“Columbus Alive” – August 2001 // Chi Interviewed

The Deftones’ pony ride (© COLUMBUS ALIVE)

When bassist Chi Cheng steps off the arena rock stage, he heads to a poetry reading

by Brian O’Neill

The Deftones’ White Pony was one of 2000’s most forbidding and minimalist discs. Yet, despite
the downtuned gloom (and scant radio play), the band walked away with their first platinum
album and a Grammy award.

Invited to join post-grunge hit-makers Godsmack on tour, the Deftones played Polaris
Amphitheater last weekend. Bassist Chi Cheng checked in with Columbus Alive about the band’s
unexpected commercial success, avoiding the pigeonholes of musical genres, and his poetry side

Columbus Alive: In interviews before White Pony came out, you seemed confident that you made a
good record, but you also seemed to wonder how your fans would take it, because it was a
departure from the norm. Of course, it’s become your most popular record. Do you think your
fans are more open to the new stuff than you thought initially?

Chi Cheng: I’ve always given our fans a lot of credit. I figured most likely that anything we
thought was good enough to record, they would feel the same way, and they did. There are a lot
of extremes on the album, and we took it a little further than we’ve taken it on our other
albums. We felt really happy about it, but we were hoping that our fans would progress with us,
and they did.

CA: The Deftones seem to be garnering more critical acclaim than any of your peers. I don’t
know how much attention you pay to critics, but you and System of a Down are the two bands the
more cerebral fans and critics seem to praise.

CC: Yeah, and I really appreciate that. We’ve done a lot to stay out of being in any kind of
scene, or any sort of musical genre or box. We’ve taken a lot of tours that were contrary to
what a lot of people wanted us to do, or what would have made us more popular. We’ve always
taken an approach to the left. I think it’s paid off. We never set out to be the biggest band in
the whole world. I see a lot of guys blow up overnight and they’re huge,
but that was never our goal. Our goal was to write music that was interesting to us and that
we enjoyed. It’s cool that people dig it.

CA: You and Godsmack make an interesting pairing. All the rock bands coming out now seem to be
filtered through either the Alice in Chains ethos or the Faith No More ethos. On this tour,
you’ve got two bands that reflect those two ideologies on one bill. I imagine it leads to you
and them having slightly different fans.

CC: Yeah, which I think is a good thing, maybe they can win over some of our fans and hopefully
we can win over some of theirs. If people have an open mind, it’s a cool show. We were thinking
about doing another headlining run. We’ve already done two or three in the States—just
headlined and headlined. Godsmack called us up and offered the co-headlining thing, and it
just seemed like a good idea. We wanted to get out there and tour this summer before getting
down to writing the next album. We wanted to be out there in front of our fans, but we figured
we’d do it with someone else—just make it easy. This offer was the best one we had going, so we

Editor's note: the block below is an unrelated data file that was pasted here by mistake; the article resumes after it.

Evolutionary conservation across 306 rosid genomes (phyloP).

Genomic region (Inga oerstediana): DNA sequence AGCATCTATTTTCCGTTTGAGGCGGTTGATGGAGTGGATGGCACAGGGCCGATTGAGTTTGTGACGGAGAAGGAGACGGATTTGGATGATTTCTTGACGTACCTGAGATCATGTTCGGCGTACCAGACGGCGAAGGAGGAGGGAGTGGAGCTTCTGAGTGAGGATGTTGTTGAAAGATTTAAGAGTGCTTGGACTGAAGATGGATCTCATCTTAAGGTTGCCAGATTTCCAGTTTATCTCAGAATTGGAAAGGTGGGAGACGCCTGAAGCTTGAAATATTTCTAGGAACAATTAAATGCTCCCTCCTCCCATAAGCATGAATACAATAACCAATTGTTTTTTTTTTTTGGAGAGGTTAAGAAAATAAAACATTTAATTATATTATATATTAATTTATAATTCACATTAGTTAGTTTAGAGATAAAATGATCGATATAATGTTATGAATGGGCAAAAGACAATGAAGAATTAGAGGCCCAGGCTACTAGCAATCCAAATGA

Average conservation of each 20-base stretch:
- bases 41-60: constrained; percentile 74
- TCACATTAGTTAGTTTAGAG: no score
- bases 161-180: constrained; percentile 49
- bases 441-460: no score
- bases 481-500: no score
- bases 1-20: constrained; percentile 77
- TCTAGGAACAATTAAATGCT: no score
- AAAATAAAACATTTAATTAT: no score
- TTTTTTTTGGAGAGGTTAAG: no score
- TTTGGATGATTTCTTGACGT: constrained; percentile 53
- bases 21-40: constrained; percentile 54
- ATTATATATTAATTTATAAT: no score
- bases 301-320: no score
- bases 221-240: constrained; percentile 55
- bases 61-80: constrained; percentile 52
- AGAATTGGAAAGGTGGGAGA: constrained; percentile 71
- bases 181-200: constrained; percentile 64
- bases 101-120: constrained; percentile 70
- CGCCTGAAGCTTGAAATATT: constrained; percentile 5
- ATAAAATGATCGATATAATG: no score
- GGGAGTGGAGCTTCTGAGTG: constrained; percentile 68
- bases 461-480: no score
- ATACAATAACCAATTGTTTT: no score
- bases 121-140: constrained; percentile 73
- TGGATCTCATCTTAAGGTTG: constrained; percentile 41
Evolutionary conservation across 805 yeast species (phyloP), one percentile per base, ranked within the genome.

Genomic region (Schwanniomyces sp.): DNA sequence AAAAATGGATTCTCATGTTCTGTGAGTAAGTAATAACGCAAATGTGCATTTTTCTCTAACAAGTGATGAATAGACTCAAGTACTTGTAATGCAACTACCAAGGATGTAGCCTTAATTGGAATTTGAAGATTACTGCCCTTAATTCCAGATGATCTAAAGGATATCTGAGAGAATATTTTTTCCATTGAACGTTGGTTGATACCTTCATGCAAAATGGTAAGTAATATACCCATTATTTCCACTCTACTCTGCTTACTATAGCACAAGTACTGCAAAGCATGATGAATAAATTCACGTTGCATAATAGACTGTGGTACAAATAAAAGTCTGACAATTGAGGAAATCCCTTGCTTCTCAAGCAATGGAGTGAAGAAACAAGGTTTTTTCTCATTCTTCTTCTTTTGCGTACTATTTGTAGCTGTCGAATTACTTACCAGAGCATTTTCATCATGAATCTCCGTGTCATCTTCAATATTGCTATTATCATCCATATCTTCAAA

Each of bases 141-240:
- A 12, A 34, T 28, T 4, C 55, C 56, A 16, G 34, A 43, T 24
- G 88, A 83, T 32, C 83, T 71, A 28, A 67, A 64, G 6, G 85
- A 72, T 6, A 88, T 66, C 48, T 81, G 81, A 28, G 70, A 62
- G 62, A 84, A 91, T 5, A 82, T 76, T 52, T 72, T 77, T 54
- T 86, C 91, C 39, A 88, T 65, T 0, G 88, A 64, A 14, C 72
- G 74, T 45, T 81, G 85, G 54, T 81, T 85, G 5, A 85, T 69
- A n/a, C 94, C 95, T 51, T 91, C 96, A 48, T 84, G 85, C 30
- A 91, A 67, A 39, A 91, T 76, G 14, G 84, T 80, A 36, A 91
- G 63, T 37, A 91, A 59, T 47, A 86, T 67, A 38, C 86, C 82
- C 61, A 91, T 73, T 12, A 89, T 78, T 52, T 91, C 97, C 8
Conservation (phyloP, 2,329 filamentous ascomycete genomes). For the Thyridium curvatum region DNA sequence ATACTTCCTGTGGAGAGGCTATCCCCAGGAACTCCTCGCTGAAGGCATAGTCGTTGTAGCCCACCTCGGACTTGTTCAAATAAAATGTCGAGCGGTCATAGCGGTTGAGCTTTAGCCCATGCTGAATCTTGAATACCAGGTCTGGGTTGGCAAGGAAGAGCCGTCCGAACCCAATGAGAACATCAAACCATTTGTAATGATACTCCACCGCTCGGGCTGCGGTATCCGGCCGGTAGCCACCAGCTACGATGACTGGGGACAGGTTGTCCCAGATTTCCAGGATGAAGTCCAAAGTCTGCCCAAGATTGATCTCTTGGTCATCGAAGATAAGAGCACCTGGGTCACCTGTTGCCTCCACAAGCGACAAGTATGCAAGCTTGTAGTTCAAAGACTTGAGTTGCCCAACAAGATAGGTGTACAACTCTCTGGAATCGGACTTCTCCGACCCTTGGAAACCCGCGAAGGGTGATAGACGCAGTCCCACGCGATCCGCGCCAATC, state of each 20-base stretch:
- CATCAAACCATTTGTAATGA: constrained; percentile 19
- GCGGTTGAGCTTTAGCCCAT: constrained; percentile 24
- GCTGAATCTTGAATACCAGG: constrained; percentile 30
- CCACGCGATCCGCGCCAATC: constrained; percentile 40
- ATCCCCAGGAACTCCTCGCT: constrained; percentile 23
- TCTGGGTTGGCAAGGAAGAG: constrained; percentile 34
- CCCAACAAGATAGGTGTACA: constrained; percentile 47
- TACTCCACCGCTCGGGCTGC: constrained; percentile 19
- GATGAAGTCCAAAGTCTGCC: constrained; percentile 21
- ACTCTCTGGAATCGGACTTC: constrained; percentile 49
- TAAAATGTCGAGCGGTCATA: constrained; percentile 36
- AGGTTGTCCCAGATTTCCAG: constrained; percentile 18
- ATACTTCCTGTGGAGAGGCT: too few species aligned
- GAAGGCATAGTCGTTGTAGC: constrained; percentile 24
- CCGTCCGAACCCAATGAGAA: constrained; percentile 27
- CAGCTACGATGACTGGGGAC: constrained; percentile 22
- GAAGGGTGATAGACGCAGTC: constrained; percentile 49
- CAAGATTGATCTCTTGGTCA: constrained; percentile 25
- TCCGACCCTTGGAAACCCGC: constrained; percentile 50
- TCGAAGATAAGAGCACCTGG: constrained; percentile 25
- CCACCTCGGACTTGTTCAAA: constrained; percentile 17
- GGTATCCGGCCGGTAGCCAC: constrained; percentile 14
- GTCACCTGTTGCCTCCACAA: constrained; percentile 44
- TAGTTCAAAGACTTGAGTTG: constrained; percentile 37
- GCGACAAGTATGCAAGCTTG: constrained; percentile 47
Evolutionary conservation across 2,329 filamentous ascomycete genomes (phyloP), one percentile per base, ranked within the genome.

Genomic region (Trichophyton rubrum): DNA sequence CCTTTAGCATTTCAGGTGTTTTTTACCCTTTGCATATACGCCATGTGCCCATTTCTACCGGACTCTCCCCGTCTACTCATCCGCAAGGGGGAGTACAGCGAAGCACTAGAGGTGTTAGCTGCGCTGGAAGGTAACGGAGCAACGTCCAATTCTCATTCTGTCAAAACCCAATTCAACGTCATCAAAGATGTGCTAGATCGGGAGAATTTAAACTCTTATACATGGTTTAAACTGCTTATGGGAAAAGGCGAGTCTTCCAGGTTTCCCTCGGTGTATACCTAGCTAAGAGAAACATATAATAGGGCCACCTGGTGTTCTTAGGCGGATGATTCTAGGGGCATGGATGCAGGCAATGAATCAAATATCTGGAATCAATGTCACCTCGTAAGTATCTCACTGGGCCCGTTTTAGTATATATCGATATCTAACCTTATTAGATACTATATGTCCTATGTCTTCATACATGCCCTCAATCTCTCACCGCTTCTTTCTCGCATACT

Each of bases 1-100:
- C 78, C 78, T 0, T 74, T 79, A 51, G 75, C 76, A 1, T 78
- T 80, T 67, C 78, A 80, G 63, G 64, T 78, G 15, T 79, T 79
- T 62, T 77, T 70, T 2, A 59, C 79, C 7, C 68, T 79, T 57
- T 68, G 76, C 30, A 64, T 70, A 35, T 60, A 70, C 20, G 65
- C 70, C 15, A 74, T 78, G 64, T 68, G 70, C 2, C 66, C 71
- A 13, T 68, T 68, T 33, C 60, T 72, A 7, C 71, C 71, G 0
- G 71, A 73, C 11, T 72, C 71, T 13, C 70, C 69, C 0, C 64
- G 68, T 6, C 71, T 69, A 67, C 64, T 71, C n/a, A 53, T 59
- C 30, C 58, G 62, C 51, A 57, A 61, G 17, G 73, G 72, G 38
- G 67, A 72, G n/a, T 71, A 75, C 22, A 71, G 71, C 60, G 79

took it.

CA: Do you foresee this being your last tour run before going into the studio?

CC: We know that we’re going to be gearing up to write. This is our last tour for this album,
most likely. We’ve got a string of weekend shows through September and October, and we’ll
probably take November off and start writing.

CA: Is writing something you do when you have ideas formulated, or do you not think about that
when you’re on the road.

CC: We pretty much write when we get off the road. Touring is just a big party!

CA: Tell me a little bit about Bamboo Parachute, your spoken word CD. Are you still selling it?

CC: Yeah. I think people can still get it at Deftones Worldwide [the band’s website]. But I
haven’t brought it out on the road on this tour. It’s kind of a hassle, because I’ve done
everything myself, you know what I mean? Sometimes I’m just entirely too drunk to do the
numbers myself. I’ve got another one recorded already. It’s a live reading I did in Sacramento.

CA: Is it in the same vein as Bamboo Parachute?

CC: I think I only read one thing off Parachute. I write so much, but I hate all my old work,
so like, a day later, I’ll hate the poem I wrote before and I’ll have to write a new one.

CA: Making the jump from poet to lyricist is not that huge of a stretch. Do you and (Deftones
vocalist and lyricist) Chino ever think about collaborating?

CC: They’re pretty separate. He’s an amazing lyricist, which I really appreciate.
So I’ve never really felt like I’ve needed to pawn off my poetry on him. He likes it a lot,
but even for him it would be some weird shit. I don’t think it would happen. I don’t think he
could be as passionate about it if it didn’t come directly from him. I appreciate that.

CA: Other members of the Deftones have musical side projects. Have you ever considered that, as
opposed to the spoken-word thing?

CC: I’ve tossed some ideas around. It’s always cool to play with some other cats. But like
everything else we do, I wouldn’t want to do it unless I could do it really well. I don’t
think I’m a good enough musician to do a side project. I’ll just stick to the poetry.

August 23, 2001 – www.deftonesworld.com –